The Financial Industry Regulatory Authority (FINRA) recently sanctioned Securities America, Inc. (Securities America) broker James McLaughlin (McLaughlin) alleging that between October 2010, through October 2012, McLaughlin: (i) engaged in excessive trading (churning) in four customers’ accounts; (ii) recommended unsuitable short-term trading of mutual funds in four customers’ accounts; (iii) engaged in unauthorized trading in three customers’ accounts and; (iv) exercised discretion in one customer’s account without having written authorization.
McLaughlin was registered as a broker from 1989 until October 2012. McLaughlin was registered with Securities America from October 2000, until October 2012. On October 29, 20l2, Securities America terminated McLaughlin’s registrations for violating firm policies and procedures relating to excessive trading.
FINRA alleged that McLaughlin excessively traded at least four customers’ accounts. By analyzing the number of trades, turnover rate, and cost-to-equity ratio for these accounts FINRA determined that across a two-year relevant period from October 2010, through October 2012 that the accounts were excessively traded. In one account 286 purchase and sale transactions occurred resulting in a turnover rate of 47.63 and a cost-to-equity ratio of 228.03%. In a second account 459 purchase and sale transactions occurred resulting in a turnover rate of 15.86 and a cost-to-equity ratio of 69.54%. In a third account FINRA alleged that McLaughlin executed 140 purchase and sale transactions resulting in a turnover rate of 6.79 and a cost-to-equity ratio of 32.74%. Finally, in fourth customer’s account FINRA found McLaughlin executed 111 purchase and sale transactions resulting in a turnover rate of 8.75 and a cost-to-equity ratio of 44.50%.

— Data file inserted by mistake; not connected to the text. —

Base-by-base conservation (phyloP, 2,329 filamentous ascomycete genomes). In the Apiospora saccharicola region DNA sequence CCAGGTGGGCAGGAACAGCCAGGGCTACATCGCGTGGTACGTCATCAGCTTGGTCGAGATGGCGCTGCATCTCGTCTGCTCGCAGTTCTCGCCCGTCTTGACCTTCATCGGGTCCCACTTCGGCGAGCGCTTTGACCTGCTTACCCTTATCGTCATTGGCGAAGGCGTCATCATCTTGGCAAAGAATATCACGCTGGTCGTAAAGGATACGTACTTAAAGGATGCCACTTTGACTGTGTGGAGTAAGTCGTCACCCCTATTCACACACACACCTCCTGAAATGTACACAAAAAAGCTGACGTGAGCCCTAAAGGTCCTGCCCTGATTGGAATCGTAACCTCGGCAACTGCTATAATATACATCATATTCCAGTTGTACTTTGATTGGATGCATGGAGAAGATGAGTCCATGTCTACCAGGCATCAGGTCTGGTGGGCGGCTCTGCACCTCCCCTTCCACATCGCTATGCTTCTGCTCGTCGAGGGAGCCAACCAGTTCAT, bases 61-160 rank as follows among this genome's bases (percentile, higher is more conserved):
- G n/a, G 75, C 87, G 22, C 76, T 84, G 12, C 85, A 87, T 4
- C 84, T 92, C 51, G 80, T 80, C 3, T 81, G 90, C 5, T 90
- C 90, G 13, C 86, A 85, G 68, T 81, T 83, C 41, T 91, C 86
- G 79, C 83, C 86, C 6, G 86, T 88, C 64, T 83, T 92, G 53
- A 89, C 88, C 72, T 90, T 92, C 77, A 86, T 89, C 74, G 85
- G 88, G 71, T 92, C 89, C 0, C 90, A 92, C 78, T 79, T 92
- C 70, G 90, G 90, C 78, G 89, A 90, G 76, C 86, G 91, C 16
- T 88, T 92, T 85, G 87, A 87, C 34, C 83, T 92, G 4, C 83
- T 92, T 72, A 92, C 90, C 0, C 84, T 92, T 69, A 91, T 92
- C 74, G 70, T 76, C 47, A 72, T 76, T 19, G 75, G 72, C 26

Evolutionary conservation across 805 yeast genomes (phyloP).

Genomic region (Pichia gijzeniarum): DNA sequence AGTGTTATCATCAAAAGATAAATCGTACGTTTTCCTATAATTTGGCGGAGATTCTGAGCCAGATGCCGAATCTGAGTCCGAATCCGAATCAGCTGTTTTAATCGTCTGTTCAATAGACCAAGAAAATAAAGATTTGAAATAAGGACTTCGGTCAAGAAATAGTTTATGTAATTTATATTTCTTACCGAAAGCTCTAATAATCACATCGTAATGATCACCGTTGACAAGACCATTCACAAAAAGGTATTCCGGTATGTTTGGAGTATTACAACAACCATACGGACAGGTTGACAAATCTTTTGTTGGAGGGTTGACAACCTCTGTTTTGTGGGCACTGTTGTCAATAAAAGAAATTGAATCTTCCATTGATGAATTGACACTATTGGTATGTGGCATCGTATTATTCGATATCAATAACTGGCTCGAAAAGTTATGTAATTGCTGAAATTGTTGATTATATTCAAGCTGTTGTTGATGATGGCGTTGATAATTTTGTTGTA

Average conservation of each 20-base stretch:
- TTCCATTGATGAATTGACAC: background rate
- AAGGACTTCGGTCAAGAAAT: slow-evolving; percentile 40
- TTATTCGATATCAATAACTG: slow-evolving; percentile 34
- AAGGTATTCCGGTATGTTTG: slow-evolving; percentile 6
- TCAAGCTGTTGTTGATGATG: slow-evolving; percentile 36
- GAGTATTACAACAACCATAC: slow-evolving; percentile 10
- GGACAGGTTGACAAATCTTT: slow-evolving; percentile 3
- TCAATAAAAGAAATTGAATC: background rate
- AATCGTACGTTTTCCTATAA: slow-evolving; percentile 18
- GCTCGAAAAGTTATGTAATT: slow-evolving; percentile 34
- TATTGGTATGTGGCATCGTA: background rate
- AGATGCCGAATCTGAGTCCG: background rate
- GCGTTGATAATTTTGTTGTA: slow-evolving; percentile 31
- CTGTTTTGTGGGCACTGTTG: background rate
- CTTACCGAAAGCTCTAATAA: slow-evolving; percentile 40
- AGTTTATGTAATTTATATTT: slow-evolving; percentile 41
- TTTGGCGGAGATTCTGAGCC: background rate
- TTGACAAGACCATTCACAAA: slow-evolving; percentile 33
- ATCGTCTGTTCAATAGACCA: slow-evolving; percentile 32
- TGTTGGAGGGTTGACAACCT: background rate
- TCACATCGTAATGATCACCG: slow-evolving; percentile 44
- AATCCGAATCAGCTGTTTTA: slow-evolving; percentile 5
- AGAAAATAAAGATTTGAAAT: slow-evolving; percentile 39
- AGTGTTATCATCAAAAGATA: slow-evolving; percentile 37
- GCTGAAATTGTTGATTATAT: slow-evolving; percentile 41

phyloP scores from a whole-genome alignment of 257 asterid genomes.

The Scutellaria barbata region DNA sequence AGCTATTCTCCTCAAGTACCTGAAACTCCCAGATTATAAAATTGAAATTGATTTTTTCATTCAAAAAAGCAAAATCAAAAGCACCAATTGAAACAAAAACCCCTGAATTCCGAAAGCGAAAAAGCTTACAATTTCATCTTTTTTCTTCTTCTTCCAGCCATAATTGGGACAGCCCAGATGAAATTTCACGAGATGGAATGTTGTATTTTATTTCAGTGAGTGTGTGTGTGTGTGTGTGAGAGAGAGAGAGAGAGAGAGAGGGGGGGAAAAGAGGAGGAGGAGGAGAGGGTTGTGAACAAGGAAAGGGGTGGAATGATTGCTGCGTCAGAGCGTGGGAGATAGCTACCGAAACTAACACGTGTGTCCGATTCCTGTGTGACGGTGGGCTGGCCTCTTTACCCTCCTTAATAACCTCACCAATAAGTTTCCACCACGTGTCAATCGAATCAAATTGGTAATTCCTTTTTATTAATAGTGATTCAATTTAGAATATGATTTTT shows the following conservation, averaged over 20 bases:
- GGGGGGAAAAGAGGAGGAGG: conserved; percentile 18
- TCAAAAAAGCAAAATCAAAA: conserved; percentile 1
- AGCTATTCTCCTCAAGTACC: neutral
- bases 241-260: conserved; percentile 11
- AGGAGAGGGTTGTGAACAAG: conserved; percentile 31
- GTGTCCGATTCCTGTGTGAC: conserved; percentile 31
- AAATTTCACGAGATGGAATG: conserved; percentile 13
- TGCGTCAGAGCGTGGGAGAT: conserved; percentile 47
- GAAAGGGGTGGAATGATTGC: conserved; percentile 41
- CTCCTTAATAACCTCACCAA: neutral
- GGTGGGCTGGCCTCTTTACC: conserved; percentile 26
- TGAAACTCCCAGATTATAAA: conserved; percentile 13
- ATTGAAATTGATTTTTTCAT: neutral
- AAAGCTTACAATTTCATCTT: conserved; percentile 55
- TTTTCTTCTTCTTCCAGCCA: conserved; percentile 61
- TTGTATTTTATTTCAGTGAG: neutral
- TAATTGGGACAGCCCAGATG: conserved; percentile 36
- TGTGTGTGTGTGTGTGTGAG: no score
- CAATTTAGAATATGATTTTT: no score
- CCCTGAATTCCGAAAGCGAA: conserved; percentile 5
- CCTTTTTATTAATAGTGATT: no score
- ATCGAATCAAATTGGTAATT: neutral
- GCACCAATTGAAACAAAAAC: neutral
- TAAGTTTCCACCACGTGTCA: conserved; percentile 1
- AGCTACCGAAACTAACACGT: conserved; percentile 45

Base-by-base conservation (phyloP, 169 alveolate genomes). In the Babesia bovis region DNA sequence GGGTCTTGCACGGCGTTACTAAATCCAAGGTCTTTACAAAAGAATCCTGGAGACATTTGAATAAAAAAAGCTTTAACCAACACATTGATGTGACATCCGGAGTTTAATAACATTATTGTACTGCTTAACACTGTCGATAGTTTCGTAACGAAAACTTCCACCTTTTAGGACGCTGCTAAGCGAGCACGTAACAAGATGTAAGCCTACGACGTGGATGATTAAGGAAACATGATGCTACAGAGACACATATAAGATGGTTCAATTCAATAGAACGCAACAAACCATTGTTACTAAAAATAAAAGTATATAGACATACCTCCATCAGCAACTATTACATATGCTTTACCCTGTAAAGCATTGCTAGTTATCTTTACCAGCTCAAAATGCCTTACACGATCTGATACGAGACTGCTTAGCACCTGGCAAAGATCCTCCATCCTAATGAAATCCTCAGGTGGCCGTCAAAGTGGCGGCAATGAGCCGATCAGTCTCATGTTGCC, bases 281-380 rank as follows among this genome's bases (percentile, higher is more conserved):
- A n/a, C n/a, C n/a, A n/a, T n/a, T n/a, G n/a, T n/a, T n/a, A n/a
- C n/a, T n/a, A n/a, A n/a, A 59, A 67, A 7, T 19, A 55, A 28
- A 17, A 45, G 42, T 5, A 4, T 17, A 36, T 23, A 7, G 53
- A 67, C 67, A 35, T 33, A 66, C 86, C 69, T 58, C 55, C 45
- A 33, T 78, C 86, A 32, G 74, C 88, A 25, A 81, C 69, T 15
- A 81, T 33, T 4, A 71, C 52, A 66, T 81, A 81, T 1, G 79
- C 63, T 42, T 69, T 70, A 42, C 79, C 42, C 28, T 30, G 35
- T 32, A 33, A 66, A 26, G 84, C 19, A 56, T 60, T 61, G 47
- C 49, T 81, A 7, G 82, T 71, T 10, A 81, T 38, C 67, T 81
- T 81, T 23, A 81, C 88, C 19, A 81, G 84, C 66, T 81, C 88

FINRA also alleged that McLaughlin recommended that customers four customers purchased $167,500 worth of Class A-share mutual funds and then recommended selling them after only an average of 167 days. ln total, FNRA found that McLaughlin recommended that these customers purchase 11 Class A Mutual Fund share positions and then sell them within a year of purchase. FINRA found that the unsuitable recommendations resulted in the four customers collectively paying unnecessary mutual fund fees of $8,375 in upfront fees associated with A-shares and the broker earning over $8,000 in commissions. For instance, had these customers purchased C-shares, the aggregate amount of sales load paid would have been $1,675. In recommending the A-share purchases and sales, FINRA alleged that McLaughlin did not consider the anticipated holding periods of the products at the time of the recommendations. Front-loaded products, like Class A-shares are intended to be held long-term. Thus, FINRA found that McLaughlin had no reasonable basis to believe that the short-term trading of Class A-share mutual funds was suitable for his customers.